Kunselman thinks he knows the answer: “All the DDA’s money is going into the parking structures,” he charges, “not infrastructure and downtown development.” And, he says, “the DDA is not accountable to council as a whole. Before this year, the minority members of council [who opposed the mayor] were not on the committees that dealt with the DDA. Look at last year’s parking agreement: it wasn’t given a full vetting by council.”
“Every project we’ve done has been approved by [the entire] council, including the parking agreement,” counters Leah Gunn, who retired from the DDA board in July. “Seventeen percent of the gross revenues from the parking system go directly to the city. On top of that, we’re paying half a million dollars per year for the new Justice Center and over $600,000 per year on street repairs and streetscapes. And we don’t own a thing. Every single parking structure belongs to the city, and all the things we do downtown are done to city-owned infrastructure.”
Told that Kunselman claims “the parking system is not sustaining itself,” Gunn snorts. “Of course we are! When we took over parking in ’92, it was losing $250,000 per year, and the structures were all falling down. Now we’re grossing about $18 million per year, and part of that money is used for debt service and for a very robust maintenance program so they won’t fall into disrepair again. The DDA came to the rescue and saved the city’s parking system.”
Higgins agrees that the parking system has flourished under the DDA’s management. “It’s been like night and day since they took over. In general, the DDA has done a good job and been a good partner for the city.”
Commercial real estate agent Jim Chaconas, who brokers more downtown real estate deals than anyone, goes further. “Thank God for the DDA,” he says. “And thank God the DDA built more parking. We wouldn’t have all these new tenants without them. [Downtown is] still where everyone wants to be, especially IT.”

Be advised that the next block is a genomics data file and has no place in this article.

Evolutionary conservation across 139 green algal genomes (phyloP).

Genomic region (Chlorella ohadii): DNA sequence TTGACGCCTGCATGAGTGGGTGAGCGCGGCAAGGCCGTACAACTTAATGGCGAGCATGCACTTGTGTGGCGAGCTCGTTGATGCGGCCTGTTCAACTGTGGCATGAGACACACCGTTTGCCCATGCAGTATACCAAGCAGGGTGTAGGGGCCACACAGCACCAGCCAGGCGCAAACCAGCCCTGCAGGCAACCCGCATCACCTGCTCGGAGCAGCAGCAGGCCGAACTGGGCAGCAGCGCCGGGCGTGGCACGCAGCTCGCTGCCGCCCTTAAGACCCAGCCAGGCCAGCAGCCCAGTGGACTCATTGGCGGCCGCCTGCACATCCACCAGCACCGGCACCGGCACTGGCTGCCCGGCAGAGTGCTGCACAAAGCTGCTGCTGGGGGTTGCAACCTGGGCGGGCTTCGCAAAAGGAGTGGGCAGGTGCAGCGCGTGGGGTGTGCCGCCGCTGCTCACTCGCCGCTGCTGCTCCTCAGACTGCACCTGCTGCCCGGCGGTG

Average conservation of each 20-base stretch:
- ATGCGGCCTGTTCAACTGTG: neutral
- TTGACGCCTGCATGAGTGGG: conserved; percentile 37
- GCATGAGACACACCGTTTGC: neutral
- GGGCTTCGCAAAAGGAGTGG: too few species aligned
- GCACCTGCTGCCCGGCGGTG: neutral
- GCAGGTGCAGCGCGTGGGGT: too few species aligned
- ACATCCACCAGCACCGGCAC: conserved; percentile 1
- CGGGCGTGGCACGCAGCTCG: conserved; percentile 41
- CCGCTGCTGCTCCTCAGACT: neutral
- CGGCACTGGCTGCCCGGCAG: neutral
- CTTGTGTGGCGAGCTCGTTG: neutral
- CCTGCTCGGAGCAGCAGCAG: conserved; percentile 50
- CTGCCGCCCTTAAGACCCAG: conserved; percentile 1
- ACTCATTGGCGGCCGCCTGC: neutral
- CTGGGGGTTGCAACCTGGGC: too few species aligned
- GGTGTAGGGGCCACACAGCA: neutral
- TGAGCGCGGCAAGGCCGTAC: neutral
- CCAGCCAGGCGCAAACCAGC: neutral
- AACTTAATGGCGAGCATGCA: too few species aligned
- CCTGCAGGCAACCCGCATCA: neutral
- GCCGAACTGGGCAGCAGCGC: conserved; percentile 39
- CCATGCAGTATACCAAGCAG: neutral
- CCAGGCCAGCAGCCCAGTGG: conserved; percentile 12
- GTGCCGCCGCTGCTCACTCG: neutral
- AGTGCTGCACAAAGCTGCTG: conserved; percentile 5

Julie Grand couldn’t agree more. “One of the reasons to live here is the vibrant downtown. The DDA is doing a good job, and it’s not right to vilify them because they’re good at their mission.”
Council plans to discuss the DDA in September, when Kunselman and Higgins will both still be members regardless of the outcome of the primary election, and the balance of power still favors the pro-DDA forces. But if Eaton and Kunselman win this month and the decision gets pushed back past the November general election, the DDA can likely look forward to less money and more scrutiny.
Just as 413 East Huron threatens to loom over the historic homes nearby, the planned student high-rise casts a shadow over the August vote. Though many residents and councilmembers argued it was too big for the neighborhood, council ultimately approved the project by a vote of six to five, with the mayor casting the deciding vote.
Hieftje says he voted for the project because “our attorneys advised it and we talked to an outside expert, attorney Carol Rosati [co-author of Michigan Zoning, Planning and Land Use, a standard text on the subject], and she concurred. Our prospects were low we’d prevail and high we’d lose–and a loss can run into the tens of millions of dollars. Did we want to have to sell West Park if we lost?”
Kunselman, though, believes that “if the developer had sued, we would have won at county circuit court.” Eaton would’ve taken his chances, too: “As an attorney, I can tell you that clients regularly disregard their attorney’s advice.”
Chaconas thinks council made the right decision. If city officials turn down a project that meets zoning requirements, he says, “they’ll get sued by the developer–and the developer will win. Novi tried to stop development that met zoning, and it cost the city [a judgment for] $72 million.”
Higgins defends her vote, but not the project itself: “The zoning code is forty years old,” she says, “and we need to resolve its contradictions.”
As far as crime goes, the trend is clear. From 2002 to 2011 the number of crimes reported to the AAPD fell from 9,755 to 6,299, an amazing 35 percent drop. The number rose to 6,876 last year, but, based on the first six months, 2013 is likely to match 2011’s record low.
The trend in law enforcement is equally clear. Including U-M public safety officers, the number of cops in town dropped 32 percent, from 254 in 2000 to 173 now, including 119 AAPD officers.
Despite the parallel declines, Kunselman and Eaton both want to expand the AAPD. “We all know Ann Arbor is a safe town,” acknowledges Kunselman, “but police presence sustains public safety.”
“Our current police chief says we don’t do proactive policing, we do reactive policing,” says Eaton. “Proactive is having cops downtown, and their presence makes people feel more secure.”
Asked if we need more cops, Grand replies, “I don’t know. Some people say we need more. Some people say they don’t want to spend any more on police.” But, she adds, whatever the merits of expanding the force, her opponent is on the wrong track about how to do it.
“Steve is aligned with a certain team [on council], and his decisions are motivated by the team, and not by the whole community,” Grand charges. “He voted on the last budget to add three police officers, and he was willing to cut probation officers from six to three to do it.”